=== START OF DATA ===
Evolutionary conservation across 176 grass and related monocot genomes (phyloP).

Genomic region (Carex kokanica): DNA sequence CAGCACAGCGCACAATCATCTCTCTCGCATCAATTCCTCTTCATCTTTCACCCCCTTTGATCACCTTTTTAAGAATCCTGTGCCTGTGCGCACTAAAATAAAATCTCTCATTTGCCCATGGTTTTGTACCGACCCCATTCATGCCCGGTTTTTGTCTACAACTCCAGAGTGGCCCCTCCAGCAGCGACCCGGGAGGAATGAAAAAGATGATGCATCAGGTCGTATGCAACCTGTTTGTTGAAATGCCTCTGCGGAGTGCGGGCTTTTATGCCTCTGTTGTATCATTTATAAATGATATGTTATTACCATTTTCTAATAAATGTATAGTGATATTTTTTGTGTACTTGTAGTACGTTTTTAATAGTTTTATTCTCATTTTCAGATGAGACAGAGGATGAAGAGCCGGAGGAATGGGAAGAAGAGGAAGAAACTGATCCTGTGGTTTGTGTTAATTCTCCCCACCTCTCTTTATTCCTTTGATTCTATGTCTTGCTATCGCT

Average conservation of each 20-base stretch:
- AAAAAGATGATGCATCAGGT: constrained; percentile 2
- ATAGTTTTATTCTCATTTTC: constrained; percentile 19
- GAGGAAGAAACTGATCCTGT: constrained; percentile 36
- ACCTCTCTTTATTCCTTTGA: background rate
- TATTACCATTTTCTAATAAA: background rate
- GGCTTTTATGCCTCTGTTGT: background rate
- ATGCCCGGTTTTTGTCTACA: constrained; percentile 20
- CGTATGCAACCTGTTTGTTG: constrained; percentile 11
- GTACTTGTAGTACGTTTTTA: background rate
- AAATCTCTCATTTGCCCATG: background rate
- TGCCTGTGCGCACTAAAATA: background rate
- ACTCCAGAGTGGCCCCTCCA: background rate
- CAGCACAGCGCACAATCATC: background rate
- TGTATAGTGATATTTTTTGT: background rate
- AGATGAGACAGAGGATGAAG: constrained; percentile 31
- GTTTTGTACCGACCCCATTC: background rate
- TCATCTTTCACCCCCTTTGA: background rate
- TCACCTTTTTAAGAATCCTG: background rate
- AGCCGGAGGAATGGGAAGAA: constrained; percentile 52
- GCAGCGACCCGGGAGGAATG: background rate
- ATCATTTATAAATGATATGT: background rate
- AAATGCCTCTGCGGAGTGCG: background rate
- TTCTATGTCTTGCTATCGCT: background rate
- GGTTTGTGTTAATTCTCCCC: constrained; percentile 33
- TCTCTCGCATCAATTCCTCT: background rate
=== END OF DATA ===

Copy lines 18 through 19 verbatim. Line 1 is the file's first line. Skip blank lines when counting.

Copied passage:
- AGATGAGACAGAGGATGAAG: constrained; percentile 31
- GTTTTGTACCGACCCCATTC: background rate